Comfort, Layout, and Shape
The first thing I noticed on picking up the Gioteck WX4 Wireless – it weighs very, very, little. 5.9oz/ 168g according to my scales. For comparison, it’s lighter than the official joycons in the comfort grip (6.9oz/196g), the PlayStation 4 controller (7.7oz/217g), The XBox 360 controller (8.1oz/230g), The Switch Pro Controller (8.7oz/246g) or the XBox One controller (11.9oz/317g). It’s not quite half the weight of my XBox One controller, but it’s not far off. This is certainly a benefit both for those long play sessions and for younger players. It could even be a benefit for accessibility, for those who find it difficult to hold the controller.
The layout and shape are great for the most part. Being modeled after the XBox style, it’s comfortable to grip. It has the ‘+’, ‘-’, home, and screenshot buttons in the middle much like the Switch Pro Controller which felt convenient.
Buttons felt clicky and were responsive in all modes. There was one issue though – the triggers don’t seem to have that responsive spring back up like XBox or PS4 triggers and they don’t feel as strong when forcing them either. They are comparable to the joycon ones though and more comfortable than them due to the longer shape. As I mentioned in my Gioteck JC-40 joycons review, Smash Bros players might be interested in the shoulder buttons. I found certain moves much easier to pull off with the ZL/ZR button being bigger than the joycons.
The Gioteck WX4 Wireless does not have a turbo button. It does have the function, which you’d only really know from reading the manual. It uses the screenshot button which isn’t ideal and isn’t labeled anywhere.
I personally didn’t have an issue with the thumbsticks, but they are fairly small and shallow. It might be an issue for people with sweaty hands. Standard XBox thumbstick grips do fit, so they can be used if this is an issue. The grip of the overall body seemed fine.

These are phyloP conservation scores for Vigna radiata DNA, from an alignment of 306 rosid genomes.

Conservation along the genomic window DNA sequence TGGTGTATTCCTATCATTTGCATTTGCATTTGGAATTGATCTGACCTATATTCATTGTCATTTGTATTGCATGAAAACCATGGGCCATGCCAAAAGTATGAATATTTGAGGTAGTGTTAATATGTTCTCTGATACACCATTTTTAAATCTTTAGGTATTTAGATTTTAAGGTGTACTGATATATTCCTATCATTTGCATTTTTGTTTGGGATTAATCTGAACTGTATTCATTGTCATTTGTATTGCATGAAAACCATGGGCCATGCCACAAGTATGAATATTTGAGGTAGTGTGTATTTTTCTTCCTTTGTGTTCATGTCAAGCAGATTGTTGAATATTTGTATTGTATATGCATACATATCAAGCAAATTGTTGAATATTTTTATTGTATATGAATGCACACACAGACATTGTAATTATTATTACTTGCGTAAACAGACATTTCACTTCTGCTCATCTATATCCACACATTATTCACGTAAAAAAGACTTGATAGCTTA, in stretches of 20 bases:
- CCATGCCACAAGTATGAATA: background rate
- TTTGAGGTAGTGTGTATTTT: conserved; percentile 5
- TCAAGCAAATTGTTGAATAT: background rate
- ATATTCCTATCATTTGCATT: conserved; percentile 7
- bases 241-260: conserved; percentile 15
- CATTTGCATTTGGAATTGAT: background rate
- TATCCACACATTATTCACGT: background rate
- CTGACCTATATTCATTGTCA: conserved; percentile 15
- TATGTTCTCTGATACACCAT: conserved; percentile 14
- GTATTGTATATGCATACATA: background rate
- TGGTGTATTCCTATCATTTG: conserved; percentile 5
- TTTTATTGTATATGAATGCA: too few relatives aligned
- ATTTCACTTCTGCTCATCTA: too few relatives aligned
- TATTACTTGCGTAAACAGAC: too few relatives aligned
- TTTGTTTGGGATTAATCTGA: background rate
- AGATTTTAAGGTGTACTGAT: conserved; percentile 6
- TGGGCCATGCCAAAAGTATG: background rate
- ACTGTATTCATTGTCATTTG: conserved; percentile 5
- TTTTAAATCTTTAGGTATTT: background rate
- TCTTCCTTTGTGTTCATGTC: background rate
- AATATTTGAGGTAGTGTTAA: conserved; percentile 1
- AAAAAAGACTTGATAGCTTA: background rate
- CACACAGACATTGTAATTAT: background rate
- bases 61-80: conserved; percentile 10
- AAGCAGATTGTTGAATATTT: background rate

Overall, I feel like the Gioteck WX4 Wireless is fairly comparable in these areas to the Switch Pro Controller, perhaps edging it out. It’s certainly preferable to the joycons in the comfort grip. It doesn’t quite match up to the PlayStation 4 or XBox controllers though.
Gioteck WX4 Wireless – Black version close up.
Appearance is subjective of course. On first looking at the controllers though, my first thought was that they looked ‘cheap’ based on the plastic. Of course, to be fair, they are very cheap.
I personally liked the black controller but wasn’t really a fan of the adventure edition design. I imagine it would appeal more to younger players and there’s a cubes design which may remind some of Minecraft to appeal to that crowd too. The arctic camo version also looks quite nice from the pictures I’ve seen.
The ABXY follows the XBox color scheme of green, red, blue, and yellow. I liked this more than the black buttons with white text on my official joycons. It helped when using it as a PC controller too.
Quality, Performance, and Price